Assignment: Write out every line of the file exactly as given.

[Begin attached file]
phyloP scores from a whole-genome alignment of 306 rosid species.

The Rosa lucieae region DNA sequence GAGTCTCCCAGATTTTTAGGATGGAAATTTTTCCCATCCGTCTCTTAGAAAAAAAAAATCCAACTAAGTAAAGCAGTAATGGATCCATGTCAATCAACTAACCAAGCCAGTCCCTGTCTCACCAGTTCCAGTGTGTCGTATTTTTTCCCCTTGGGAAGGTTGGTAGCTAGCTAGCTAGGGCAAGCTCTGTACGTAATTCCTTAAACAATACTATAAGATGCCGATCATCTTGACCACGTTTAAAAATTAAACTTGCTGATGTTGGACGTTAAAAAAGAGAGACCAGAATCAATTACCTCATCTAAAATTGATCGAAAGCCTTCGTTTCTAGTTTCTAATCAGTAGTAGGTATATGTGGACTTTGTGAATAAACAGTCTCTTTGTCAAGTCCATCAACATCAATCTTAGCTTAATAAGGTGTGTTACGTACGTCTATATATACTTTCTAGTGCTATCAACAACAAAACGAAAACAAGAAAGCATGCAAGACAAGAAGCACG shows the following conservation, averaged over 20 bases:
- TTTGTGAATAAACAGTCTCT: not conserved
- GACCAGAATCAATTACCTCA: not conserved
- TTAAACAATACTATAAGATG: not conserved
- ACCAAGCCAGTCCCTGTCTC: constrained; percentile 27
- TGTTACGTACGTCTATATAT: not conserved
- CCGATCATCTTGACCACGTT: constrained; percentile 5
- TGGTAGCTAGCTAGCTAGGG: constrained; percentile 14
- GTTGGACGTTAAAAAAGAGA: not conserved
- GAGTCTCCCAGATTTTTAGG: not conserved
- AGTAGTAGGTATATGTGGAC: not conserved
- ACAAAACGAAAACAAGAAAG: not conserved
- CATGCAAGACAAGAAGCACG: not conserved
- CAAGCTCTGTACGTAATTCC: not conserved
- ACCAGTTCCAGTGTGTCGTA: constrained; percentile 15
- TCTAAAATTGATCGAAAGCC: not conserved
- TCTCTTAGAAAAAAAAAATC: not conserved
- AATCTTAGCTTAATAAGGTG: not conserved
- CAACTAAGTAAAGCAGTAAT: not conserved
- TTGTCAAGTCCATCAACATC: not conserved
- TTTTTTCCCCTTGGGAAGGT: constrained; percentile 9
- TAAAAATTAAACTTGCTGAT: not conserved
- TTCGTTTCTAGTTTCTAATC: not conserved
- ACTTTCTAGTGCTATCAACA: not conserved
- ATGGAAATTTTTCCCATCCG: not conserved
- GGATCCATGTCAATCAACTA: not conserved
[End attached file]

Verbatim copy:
phyloP scores from a whole-genome alignment of 306 rosid species.

The Rosa lucieae region DNA sequence GAGTCTCCCAGATTTTTAGGATGGAAATTTTTCCCATCCGTCTCTTAGAAAAAAAAAATCCAACTAAGTAAAGCAGTAATGGATCCATGTCAATCAACTAACCAAGCCAGTCCCTGTCTCACCAGTTCCAGTGTGTCGTATTTTTTCCCCTTGGGAAGGTTGGTAGCTAGCTAGCTAGGGCAAGCTCTGTACGTAATTCCTTAAACAATACTATAAGATGCCGATCATCTTGACCACGTTTAAAAATTAAACTTGCTGATGTTGGACGTTAAAAAAGAGAGACCAGAATCAATTACCTCATCTAAAATTGATCGAAAGCCTTCGTTTCTAGTTTCTAATCAGTAGTAGGTATATGTGGACTTTGTGAATAAACAGTCTCTTTGTCAAGTCCATCAACATCAATCTTAGCTTAATAAGGTGTGTTACGTACGTCTATATATACTTTCTAGTGCTATCAACAACAAAACGAAAACAAGAAAGCATGCAAGACAAGAAGCACG shows the following conservation, averaged over 20 bases:
- TTTGTGAATAAACAGTCTCT: not conserved
- GACCAGAATCAATTACCTCA: not conserved
- TTAAACAATACTATAAGATG: not conserved
- ACCAAGCCAGTCCCTGTCTC: constrained; percentile 27
- TGTTACGTACGTCTATATAT: not conserved
- CCGATCATCTTGACCACGTT: constrained; percentile 5
- TGGTAGCTAGCTAGCTAGGG: constrained; percentile 14
- GTTGGACGTTAAAAAAGAGA: not conserved
- GAGTCTCCCAGATTTTTAGG: not conserved
- AGTAGTAGGTATATGTGGAC: not conserved
- ACAAAACGAAAACAAGAAAG: not conserved
- CATGCAAGACAAGAAGCACG: not conserved
- CAAGCTCTGTACGTAATTCC: not conserved
- ACCAGTTCCAGTGTGTCGTA: constrained; percentile 15
- TCTAAAATTGATCGAAAGCC: not conserved
- TCTCTTAGAAAAAAAAAATC: not conserved
- AATCTTAGCTTAATAAGGTG: not conserved
- CAACTAAGTAAAGCAGTAAT: not conserved
- TTGTCAAGTCCATCAACATC: not conserved
- TTTTTTCCCCTTGGGAAGGT: constrained; percentile 9
- TAAAAATTAAACTTGCTGAT: not conserved
- TTCGTTTCTAGTTTCTAATC: not conserved
- ACTTTCTAGTGCTATCAACA: not conserved
- ATGGAAATTTTTCCCATCCG: not conserved
- GGATCCATGTCAATCAACTA: not conserved